Hoooold on ther people Beckett was a looser. Scroll back and looka t his picture, now that the picture of an unfulfilled and lonely looser. Let’s face it he had nothing to say. I know, I know, you’re all impressed cause in the small town in Kansas you came from he’s really really smart and oh so sardonic. Poo poo my low life friends. Don’t be so impressed by some wordy looser. If he’d actually fullfilled any of the fantacies he’d ever had he would have been silent. Most of the wordy bastards that call them selves writers are miserable failures as human beings. Only real men like Hemmingway had the sense to blow theitr brains out. Worship your heroes you loosers. You’ll be no more than you are and all the quote in the world will elevate you beyond the mediocre lives you slosh through. Accept your limitations and keep your worthless thoughts to yourself. No one cares what you think. Everyone on this miserable site is only interested in what they write. They could care less what you think or write. Don’t believe me? Try complimenting someone, you’ll have a slavering lap dog of a pal in a minute. Look at all the loosers on this site that have such miserable lives that they salivate at the idea of another human being meeting them for coffee in Anacortes. Look at the hubub that’s built over this huge event. I’d say get a life but I know this is beyond anything any of you would comprehend. I pity all you loosers that have no dreams or hopes beyond the big meet in Anacortes. I’m closing out my participation in this site because it’s no fun anymore. It’s too much like kicking a dog with three legs and the mange. I volunterer to be the focus of your frustration and volumnous hatred. Take your best shot you loosers. I go to a much better and more stimulating place. Love Serious Lee.

  • cheesechowmain

    Serious Lee. I demur with the tenor of your last post. Incidently, carbon is a very mediocre element and look at its bounty.

    From the archives

    We’ll miss you Serious Lee. Don’t be gone long


  • loki

    the wait…….

  • nother

    From what I’ve read Beckett had a passion for painting, esspecially the Dutch masters. Apparently, the painting “Two Men Contemplating the Moon” by Caspar David Friedrich was one of the inspirations for Waiting for Godot.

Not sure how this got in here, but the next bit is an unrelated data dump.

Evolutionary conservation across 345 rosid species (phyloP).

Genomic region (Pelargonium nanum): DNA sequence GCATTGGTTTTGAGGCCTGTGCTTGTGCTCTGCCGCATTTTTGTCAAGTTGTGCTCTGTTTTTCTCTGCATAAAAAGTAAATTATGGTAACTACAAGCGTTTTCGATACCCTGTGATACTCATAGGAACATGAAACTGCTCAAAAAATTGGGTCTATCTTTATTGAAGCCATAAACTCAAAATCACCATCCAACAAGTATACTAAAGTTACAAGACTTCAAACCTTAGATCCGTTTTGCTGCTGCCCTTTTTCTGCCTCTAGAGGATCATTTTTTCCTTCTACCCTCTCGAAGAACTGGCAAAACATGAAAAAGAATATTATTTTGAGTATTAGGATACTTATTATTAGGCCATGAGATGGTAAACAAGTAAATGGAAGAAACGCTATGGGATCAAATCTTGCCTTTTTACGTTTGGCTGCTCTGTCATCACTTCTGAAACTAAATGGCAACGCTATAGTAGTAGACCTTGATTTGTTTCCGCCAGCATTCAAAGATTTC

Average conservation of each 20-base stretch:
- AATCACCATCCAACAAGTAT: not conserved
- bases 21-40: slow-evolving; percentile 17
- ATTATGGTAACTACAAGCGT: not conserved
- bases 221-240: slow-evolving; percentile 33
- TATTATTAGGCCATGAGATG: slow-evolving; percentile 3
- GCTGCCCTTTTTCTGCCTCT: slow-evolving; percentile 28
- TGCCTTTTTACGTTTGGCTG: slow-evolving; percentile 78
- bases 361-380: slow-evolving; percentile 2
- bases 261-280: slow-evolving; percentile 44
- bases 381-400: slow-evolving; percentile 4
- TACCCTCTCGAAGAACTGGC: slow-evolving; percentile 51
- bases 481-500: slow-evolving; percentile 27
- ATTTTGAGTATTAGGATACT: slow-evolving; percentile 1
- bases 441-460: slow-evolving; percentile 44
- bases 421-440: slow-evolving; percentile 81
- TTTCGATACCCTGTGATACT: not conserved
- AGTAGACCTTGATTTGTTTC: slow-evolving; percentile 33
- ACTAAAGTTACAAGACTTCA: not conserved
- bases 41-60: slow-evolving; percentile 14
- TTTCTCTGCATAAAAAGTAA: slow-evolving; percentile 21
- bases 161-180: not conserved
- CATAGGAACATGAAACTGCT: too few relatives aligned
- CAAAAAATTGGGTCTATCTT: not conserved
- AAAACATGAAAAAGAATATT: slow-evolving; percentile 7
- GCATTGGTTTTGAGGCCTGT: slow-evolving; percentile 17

He was greatly interested in Cezanne’s take on nature: In a letter Beckett wrote:

    “What I feel in Cézanne is precisely the absence of a rapport that was all right for Rosa or Ruysdael for whom the animising mode was valid, but would have been fake for him, because he had the sense of his incommensurability not only with life of such a different order as landscape, but even with life of his own order, even with the life . . . operative in himself.”

    As far as his connection to Joyce, Beckett wrote that he:

    “realized that Joyce had gone as far as one could in the direction of knowing more, in control of one’s material. He was always adding to it; you only have to look at his proofs to see that. I realized that my own way was in impoverishment, in lack of knowledge and in taking away, in subtracting rather than adding.”

    I found all this in an article by John Banville in the Irish Times.

  • nother

    Could nature be where we find “hope” in Beckett?

    In his novel Watt, he writes the following beautiful passage: (again taken from Banville’s article)

    “The crocuses and the larch turning green every year a week before the others and the pastures red with uneaten sheep’s placentas and the long summer days and the new-mown hay and the wood-pigeon in the morning and the cuckoo in the afternoon and the corncrake in the evening and the wasps in the jam and the smell of the gorse and the look of the gorse and the apples falling and the children walking in the dead leaves and the larch turning brown a week before the others and the chestnuts falling and the howling winds and the sea breaking over the pier and the first fires and the hooves on the road and the consumptive postman whistling The Roses Are Blooming in Picardy and the standard oil-lamp and of course the snow and to be sure the sleet and bless your heart the slush and every fourth year the February debacle and the endless April showers and the crocuses and then the whole bloody business starting over again.”